In one embodiment, the flow control valve 54 may comprise a variable flow control valve 54, capable of varying the flow rate passing through the flow control valve 54. For example, the flow control valve 54 may comprise a tube having inflatable walls that surround a fluid passageway. The rate of fluid passage through the walls depends on the degree to which the walls are inflated. The flow rate may therefore be varied by varying the amount of fluid contained within the walls of the valve 54, and therefore varying the size of the walls. The amount of fluid in the walls may be varied prior to, or after implantation of the housing 34. A physician may insert a syringe into the access port housing 34 to add or remove fluid from the walls of the valve 54.

In one embodiment, the flow restriction device may comprise a narrow fluid conduit, being sized more narrowly than other fluid conduits utilized in the adjustment system 14, for example, conduits 44, 46, 48, 50, or fluid conduits 56, 58, 60, 62. For example, in this embodiment, the flow restriction device may comprise a narrow tubing. This tubing may allow fluid to pass from the reservoir 18 to the gastric band 12 at a rate that is less than a rate at which fluid passes through the one-way valve 52.

In one embodiment, the flow restriction device may comprise any mechanism capable of reducing the flow rate of fluid passing therethrough. In one embodiment, the restricted flow rate through a flow restriction device may be defined as a rate, being less than the rate at which fluid is capable of flowing through the one-way valve 52, when the one-way valve 52 is open. In one embodiment, the restricted flow rate through a flow restriction device may be defined as a rate that causes the inflatable member 24 of the gastric band 12 to fill at a rate, which is less than the rate at which fluid exits the gastric band 12, when it passes through the one-way valve 52.

The various conduits 44, 46, 48, 50, 56, 58, 60, 62 shown schematically in FIG. 5B may be implemented as tubes, channels, or passageways. In one embodiment, the conduits 44, 46, 48, 50, 56, 58, 60, 62 may be formed as structural elements of the access port housing 34. In one embodiment, the conduits 44, 46, 48, 50, 56, 58, 60, 62 may be formed during the molding process that is used to form the access port housing 34.

In the embodiment shown in FIG. 5B, a fluid conduit 56 fluidly links the one-way valve 52 with the conduit 44 that fluidly communicates with the inflatable member 24. A fluid conduit 58 also fluidly links the one-way valve 52 with the conduit 46 that fluidly communicates with the reservoir 18. The fluid conduits 56, 58 also link the one-way valve 52 with the fluid conduits 60, 62 leading to the flow control valve 54. The one-way valve 52 is therefore in fluid communication with the inflatable member 24 of the gastric band 12, and with the flow control valve 54, and with the reservoir 18. The one-way valve 52 is also in fluid communication with the shunt valve 38.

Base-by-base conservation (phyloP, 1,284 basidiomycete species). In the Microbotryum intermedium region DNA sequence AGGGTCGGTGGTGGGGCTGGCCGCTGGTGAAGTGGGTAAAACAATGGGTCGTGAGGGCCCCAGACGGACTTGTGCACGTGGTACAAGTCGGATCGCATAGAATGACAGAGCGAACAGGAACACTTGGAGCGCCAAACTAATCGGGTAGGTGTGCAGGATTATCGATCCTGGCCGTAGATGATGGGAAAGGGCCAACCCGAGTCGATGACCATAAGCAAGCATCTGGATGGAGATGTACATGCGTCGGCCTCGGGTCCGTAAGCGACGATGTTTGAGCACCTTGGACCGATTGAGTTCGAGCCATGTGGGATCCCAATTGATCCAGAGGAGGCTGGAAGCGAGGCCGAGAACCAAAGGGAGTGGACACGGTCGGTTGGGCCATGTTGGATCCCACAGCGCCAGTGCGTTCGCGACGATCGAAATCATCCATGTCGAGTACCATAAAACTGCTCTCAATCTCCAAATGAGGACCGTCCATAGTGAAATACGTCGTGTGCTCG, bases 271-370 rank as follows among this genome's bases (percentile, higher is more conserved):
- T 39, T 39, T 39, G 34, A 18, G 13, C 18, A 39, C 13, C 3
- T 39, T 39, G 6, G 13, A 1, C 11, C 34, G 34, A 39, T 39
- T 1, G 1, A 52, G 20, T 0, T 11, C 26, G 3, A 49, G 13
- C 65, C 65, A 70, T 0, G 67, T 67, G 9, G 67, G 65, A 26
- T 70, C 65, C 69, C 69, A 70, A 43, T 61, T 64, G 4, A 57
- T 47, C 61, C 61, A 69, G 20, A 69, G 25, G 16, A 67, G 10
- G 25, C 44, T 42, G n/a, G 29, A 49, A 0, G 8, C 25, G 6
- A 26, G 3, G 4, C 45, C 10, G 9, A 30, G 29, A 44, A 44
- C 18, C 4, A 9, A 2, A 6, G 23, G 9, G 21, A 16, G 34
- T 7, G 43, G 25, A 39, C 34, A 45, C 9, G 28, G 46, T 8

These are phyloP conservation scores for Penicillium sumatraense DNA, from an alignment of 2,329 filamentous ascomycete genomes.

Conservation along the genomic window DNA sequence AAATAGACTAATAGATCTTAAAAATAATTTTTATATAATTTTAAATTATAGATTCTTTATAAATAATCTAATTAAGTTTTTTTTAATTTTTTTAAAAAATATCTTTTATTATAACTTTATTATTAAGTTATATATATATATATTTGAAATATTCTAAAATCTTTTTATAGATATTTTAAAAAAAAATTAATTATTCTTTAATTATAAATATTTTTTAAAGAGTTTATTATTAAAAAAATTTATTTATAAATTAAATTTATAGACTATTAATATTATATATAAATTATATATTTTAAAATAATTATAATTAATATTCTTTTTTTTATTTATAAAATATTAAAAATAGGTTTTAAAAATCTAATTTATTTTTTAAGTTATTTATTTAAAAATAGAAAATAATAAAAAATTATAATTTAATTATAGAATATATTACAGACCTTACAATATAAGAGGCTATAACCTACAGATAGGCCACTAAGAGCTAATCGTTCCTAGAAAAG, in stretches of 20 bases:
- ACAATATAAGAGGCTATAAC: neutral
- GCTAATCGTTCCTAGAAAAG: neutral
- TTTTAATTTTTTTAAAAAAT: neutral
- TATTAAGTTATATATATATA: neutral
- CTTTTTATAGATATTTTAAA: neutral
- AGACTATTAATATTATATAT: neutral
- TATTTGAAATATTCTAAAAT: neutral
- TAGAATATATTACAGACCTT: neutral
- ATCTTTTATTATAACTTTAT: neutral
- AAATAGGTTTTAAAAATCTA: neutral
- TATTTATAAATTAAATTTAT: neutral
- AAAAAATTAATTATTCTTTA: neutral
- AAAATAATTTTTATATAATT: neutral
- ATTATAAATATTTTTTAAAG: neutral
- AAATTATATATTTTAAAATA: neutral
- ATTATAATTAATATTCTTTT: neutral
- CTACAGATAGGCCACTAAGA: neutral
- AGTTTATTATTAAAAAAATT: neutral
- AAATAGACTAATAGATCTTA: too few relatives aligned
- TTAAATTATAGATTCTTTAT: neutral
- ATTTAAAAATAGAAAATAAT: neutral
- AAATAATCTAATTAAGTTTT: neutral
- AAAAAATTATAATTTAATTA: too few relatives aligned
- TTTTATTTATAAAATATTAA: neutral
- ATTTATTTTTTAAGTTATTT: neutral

In the embodiment shown in FIG. 5B, a fluid conduit 60 fluidly links the flow control valve 54 with the conduit 44 that fluidly communicates with the gastric band 12. A fluid conduit 62 fluidly links the flow control valve 54 with the conduit 46, which fluidly communicates with the reservoir 18. The fluid conduits 60, 62 also link the flow control valve 54 with the fluid conduits 56, 58 leading to the one-way valve 52. The flow control valve 54 is therefore in fluid communication with the inflatable member 24 of the gastric band 12, with the one-way valve 52, and with the reservoir 18. The flow control valve 54 is also in fluid communication with the shunt valve 38.

In the embodiment shown in FIG. 5B, the one-way valve 52 and the flow control valve 54 are in fluid communication with the inflatable member 24 of the gastric band 12 in a parallel configuration. In addition, the one-way valve 52 and the flow control valve 54 are in fluid communication with the reservoir in a parallel configuration. The fluid may flow from the inflatable member 24 of the gastric band 12 through either the flow control valve 54, or through both the flow control valve 54 and the one-way valve 52, depending on the pressure of the fluid passing from the inflatable member 24. The one-way valve 52 is in direct fluid communication with the reservoir 18 and the inflatable member 24, because no valve or control device impedes fluid flow between the one-way valve 52 and the reservoir 18, and the one-way valve 52 and the inflatable member 24. The one-way valve 52 is also in direct fluid communication with the flow control valve 54, because no valve or control device impedes fluid flow between the one-way valve 52 and the flow control valve 54. The flow control valve 54 is in direct fluid communication with the reservoir 18 and the inflatable member 24, because no valve or control device impedes fluid flow between the flow control valve 54 and the reservoir 18, and the flow control valve 54 and the inflatable member 24.

The shunt valve 38, to be discussed further in relation to FIGS. 9A and 9B, comprises a valve that is opened or closed at the selection of a user, who preferably comprises a physician. In the configurations of the gastric banding system 10 shown through FIGS. 5A through 7B, the shunt valve 38 remains closed, to prevent fluid from passing through the shunt valve 38. The shunt valve 38 is shown in an open configuration in FIGS. 8A and 8B.